Since the 19th century, when they were invented, diesel engines have taken the vehicle industry by storm, providing an alternative to gasoline engines with numerous benefits. The diesel mechanics industry has grown significantly, providing plentiful jobs to mechanics and technicians who specialize in diesel. Here’s a brief history on diesel engines for those of you interested in diesel parts and service.
Diesel engines: The basics
The major difference between diesel engines and gasoline engines is that diesel engines ignite fuel through compression—a piston compresses and heats air, and fuel is ignited by that hot air.
Diesel engines get two benefits from this compression ignition. First, there is no complex electrical ignition like in gasoline engines. Second, diesel engines can use a wide variety of fuels, unlike gasoline engines.
Due to these benefits, their efficiency and their easy starting mechanisms, diesel engines began to displace steam engines shortly after their conception, leading to a large industry for diesel parts and service.
The diesel engine was invented in Germany in 1892 by Rudolph Diesel. The first diesel engine was built in the United States in the late 1890s. They were initially used in industrial roles such as locomotive engines.
The 1920s introduced the first vehicular diesel engine, and these engines were used for passenger vehicles first in the 1930s. However, due to the Great Depression and World War II, the spread of diesel passenger vehicles was limited.
After the war, the interstate highway system of 1956 was built, which allowed for wider spread vehicular travel. This increased the ability for diesel commercial freight vehicles to hit the road, leading to them making up a large portion of cargo shipping in the U.S.
The spread of diesel passenger vehicles also began rising due to the increased fuel economy and durability of the engines. More gas stations offered diesel, which also contributed to an increase in passenger vehicles over the years.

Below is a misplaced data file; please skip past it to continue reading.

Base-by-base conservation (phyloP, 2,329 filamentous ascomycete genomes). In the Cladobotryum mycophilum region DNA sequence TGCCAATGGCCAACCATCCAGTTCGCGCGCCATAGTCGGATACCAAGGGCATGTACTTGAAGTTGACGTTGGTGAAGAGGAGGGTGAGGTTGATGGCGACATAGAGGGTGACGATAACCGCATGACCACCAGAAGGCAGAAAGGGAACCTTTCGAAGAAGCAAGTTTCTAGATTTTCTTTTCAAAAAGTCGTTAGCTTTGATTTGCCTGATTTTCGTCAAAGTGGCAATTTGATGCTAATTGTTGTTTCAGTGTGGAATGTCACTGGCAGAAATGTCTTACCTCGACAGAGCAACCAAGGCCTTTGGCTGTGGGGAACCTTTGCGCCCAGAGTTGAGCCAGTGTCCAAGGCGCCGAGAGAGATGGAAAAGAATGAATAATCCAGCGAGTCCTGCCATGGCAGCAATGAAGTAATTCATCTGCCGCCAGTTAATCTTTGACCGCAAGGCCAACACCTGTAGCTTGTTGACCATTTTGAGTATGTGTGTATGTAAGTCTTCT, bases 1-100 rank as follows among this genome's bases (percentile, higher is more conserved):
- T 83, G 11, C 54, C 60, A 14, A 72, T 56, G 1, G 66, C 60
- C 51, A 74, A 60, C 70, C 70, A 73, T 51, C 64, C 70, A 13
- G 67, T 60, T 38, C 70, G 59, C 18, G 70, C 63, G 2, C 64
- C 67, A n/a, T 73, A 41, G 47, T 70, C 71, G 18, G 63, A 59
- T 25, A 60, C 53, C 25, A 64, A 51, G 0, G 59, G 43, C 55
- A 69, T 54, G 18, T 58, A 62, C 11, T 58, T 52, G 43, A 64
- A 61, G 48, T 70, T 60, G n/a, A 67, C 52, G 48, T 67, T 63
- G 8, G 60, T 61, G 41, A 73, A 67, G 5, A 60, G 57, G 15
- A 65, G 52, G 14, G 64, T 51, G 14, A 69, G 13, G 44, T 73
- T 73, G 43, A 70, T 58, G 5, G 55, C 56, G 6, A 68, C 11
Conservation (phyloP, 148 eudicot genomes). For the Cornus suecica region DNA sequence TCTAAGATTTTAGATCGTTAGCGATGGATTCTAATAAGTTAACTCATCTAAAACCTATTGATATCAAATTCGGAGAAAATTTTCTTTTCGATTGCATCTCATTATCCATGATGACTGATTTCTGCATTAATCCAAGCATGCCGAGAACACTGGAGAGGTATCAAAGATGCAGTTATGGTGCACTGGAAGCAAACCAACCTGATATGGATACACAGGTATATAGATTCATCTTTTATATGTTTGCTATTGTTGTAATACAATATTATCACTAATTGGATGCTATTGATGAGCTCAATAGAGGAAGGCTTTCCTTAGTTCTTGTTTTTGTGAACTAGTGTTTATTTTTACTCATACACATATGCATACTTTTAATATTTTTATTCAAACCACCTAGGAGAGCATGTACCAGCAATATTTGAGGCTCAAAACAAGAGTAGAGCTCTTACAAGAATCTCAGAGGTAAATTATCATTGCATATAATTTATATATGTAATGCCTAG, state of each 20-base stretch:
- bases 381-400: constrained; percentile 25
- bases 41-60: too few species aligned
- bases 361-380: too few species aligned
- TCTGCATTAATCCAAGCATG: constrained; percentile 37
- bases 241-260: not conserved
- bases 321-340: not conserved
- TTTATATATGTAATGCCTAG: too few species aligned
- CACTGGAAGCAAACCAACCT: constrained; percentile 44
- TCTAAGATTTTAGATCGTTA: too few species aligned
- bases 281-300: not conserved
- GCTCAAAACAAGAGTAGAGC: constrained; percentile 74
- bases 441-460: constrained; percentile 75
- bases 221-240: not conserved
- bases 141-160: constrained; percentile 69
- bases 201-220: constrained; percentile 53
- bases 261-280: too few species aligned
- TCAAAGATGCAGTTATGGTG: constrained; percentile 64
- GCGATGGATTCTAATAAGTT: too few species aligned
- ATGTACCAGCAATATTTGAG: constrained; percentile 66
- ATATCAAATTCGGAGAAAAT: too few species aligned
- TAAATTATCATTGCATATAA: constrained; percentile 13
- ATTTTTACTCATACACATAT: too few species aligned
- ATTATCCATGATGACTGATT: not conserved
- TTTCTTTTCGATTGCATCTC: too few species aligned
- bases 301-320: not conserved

With this increase in diesel vehicles came a need for diesel mechanics. High demand for diesel parts and service professionals led to more training opportunities and more formalized diesel engine mechanic training programs.
Pollution reduction focus
Between the 1970s and today, American citizens have been highly focused on reducing pollution, conserving energy and reducing dependency on fossil fuels, which is driving the popularity of diesel. Diesel engines consume less fuel, produce little pollution and can run on different fuel types such as biofuels. Because of this, there should be a bright future for diesel engines and mechanics.
Diesel mechanic training is also much more extensive. Today, training requires more knowledge on electronic diagnostic systems and a wider range of complex electronic systems in engines. Mechanics often also need state-sponsored certifications to work on emission control systems. However, more formal programs allow technicians to learn all about diesel parts and service, allowing for the continued growth of the diesel engine industry.
If you’re looking for a diesel mechanic, call Purrformance Diesel. Our experts specialize only in diesel vehicles, meaning your vehicle will receive the best service possible. We’ve served the diesel industry for over 25 years and are committed to helping our customers.